Posted on 06-23-2020.
A large aerospace contractor Honeywell released a quantum computer that’s heralded as the highest-performing device of the kind to date. The company plans on using Microsoft Azure to make its devices commercially available to a wide audience. Yet, the technology is decades from being a threat to cryptography and the very claim of Honeywell’s device superiority is questioned. In this piece, we look at the key facts surrounding the Honeywell’s breakthrough announcement and explain what it means for cryptocurrencies, modern encryption, and the quantum computing field in general.
“It’s reverse-engineering the private keys which represent the control of your wallet. Your public key is essentially your wallet which holds balances. And I think that’s a real, credible threat. Bitcoin is a public ledger. So you can go out and see which public keys are holding the largest balances and you could go out and target those [...] I think that’s even a near term threat,” Jesse Lund, vice president of blockchain and digital currencies at IBM, told Coindoo.Chief technology officer for IBM data security services Nev Zunic was similarly wary of the risks quantum computers may pose for businesses relying on encryption:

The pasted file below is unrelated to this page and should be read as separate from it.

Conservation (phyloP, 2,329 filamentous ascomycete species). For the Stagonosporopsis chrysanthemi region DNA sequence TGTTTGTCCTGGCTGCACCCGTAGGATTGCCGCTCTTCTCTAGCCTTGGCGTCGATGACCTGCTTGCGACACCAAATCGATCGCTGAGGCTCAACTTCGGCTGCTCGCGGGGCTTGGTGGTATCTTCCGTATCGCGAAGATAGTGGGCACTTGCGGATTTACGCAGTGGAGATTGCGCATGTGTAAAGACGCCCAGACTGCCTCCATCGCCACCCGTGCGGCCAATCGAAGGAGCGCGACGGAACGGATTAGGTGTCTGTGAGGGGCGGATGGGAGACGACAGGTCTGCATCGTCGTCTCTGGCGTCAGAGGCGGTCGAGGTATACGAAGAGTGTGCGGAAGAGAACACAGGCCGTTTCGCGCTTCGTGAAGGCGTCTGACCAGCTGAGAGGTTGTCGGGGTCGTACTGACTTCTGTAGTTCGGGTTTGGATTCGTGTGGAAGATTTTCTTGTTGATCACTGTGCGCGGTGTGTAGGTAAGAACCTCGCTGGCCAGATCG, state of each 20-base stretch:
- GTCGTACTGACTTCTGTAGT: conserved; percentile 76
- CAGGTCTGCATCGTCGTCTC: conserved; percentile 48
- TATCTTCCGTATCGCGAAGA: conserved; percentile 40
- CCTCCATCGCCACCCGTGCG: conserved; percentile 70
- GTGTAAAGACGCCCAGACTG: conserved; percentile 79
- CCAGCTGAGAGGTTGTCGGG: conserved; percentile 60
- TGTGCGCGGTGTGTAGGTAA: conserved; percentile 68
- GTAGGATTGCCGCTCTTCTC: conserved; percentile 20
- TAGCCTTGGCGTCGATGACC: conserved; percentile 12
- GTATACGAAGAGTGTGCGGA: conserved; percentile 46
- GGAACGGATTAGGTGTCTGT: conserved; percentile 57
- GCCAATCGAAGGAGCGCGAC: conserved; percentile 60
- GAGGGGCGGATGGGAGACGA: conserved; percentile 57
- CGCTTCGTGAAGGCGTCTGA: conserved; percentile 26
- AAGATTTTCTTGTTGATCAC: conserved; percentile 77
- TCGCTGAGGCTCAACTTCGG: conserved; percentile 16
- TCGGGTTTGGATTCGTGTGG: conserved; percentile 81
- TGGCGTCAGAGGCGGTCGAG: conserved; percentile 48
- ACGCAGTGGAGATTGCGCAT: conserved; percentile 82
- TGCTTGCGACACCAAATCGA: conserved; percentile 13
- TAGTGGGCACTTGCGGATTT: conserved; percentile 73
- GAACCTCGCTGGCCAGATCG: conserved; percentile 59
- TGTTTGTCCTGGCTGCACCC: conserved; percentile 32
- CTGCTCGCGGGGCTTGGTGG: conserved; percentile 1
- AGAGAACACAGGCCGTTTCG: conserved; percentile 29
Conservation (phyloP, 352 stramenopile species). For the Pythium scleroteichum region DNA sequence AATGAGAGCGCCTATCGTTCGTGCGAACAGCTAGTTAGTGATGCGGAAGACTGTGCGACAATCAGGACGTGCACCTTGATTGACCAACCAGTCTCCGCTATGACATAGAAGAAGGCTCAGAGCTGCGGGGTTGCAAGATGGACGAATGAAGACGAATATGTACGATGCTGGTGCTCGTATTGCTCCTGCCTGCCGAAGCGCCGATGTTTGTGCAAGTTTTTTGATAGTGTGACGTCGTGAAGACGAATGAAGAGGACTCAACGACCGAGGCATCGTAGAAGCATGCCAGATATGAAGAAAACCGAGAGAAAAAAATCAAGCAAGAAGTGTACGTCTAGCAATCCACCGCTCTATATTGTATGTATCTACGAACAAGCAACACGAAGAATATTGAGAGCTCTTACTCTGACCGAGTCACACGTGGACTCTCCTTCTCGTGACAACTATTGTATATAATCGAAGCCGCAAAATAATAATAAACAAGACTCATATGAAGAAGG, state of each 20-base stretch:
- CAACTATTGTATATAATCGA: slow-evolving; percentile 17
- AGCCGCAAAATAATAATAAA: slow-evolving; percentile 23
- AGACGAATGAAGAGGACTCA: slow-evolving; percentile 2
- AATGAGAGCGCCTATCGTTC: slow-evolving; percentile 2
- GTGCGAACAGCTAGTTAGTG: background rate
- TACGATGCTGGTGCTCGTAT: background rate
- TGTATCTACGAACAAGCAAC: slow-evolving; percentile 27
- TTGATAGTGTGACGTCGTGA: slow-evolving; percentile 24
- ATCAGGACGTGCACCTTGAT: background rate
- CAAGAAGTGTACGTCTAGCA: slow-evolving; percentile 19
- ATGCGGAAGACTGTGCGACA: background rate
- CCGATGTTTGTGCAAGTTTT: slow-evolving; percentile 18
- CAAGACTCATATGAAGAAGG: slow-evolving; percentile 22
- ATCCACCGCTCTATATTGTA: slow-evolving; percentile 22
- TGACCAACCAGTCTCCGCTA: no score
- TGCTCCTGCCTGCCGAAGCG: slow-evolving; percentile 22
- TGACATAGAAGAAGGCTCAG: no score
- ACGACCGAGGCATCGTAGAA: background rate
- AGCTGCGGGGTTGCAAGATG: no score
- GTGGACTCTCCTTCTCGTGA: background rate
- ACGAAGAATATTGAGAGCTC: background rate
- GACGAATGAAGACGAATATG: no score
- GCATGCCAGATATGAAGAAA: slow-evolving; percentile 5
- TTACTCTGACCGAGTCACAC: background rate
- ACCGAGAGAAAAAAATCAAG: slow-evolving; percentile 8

”Companies need to be aware of quantum and the potential risk that it will bring so they can take actions today so that they are not hackable at some point in the life cycle of their products.”Still, it looks like the field is currently nowhere near that point while mining ASICs and cryptography methods evolve together with quantum computers. In 2018, in his article about quantum computing threat to Bitcoin, an American writer Jeffrey Tucker wrote that a potentially dangerous device would take about ten years to develop, but by that time it would already be obsolete. Back when Google researchers broke their “quantum supremacy” news, Bitcoin developer and cryptographer Peter Todd dismissed the threat noting that the problem solved by Google’s computer had nothing to do with breaking cryptography and scaling quantum computers to useful size may get increasingly complicated. https://twitter.com/peterktodd/status/1176313278114476032 Notably, in April 2020, researchers demonstrated a proof-of-concept quantum processor with “hot” qubits that worked under temperatures 15 times higher than most other quantum computers, albeit the temperature change in question is from 0.1 to 1.5 degrees above absolute zero. Developments like this could potentially solve the scaling problem for quantum computers, but the actual applicable technology is still far away. As for the ways to protect systems from the quantum threat, for over a decade scientists have been working on post-quantum cryptography algorithms that will be resistant to the immense computational power of future quantum computers. It is fascinating to watch how quantum computing is getting less like cold fusion and more like the 90’s World Wide Web. Instead of a very much revolutionary technology that remained “a few decades away” since the last century, quantum computers are somewhat available to play with and companies race to get their tech better while attracting hefty investments. But it’s still experimenting, speculating about future applications, and keeping the hype going rather than solving real-world problems. The only thing that is relatively clear is that quantum computers will come in force and it’s nice to have a few years to prepare. ForkLog has previously analyzed the concerns about quantum computing threat after Google’s “quantum supremacy” announcement. Follow us on Twitter and Facebook and join our Telegram channel to know what’s up with crypto and why it’s important.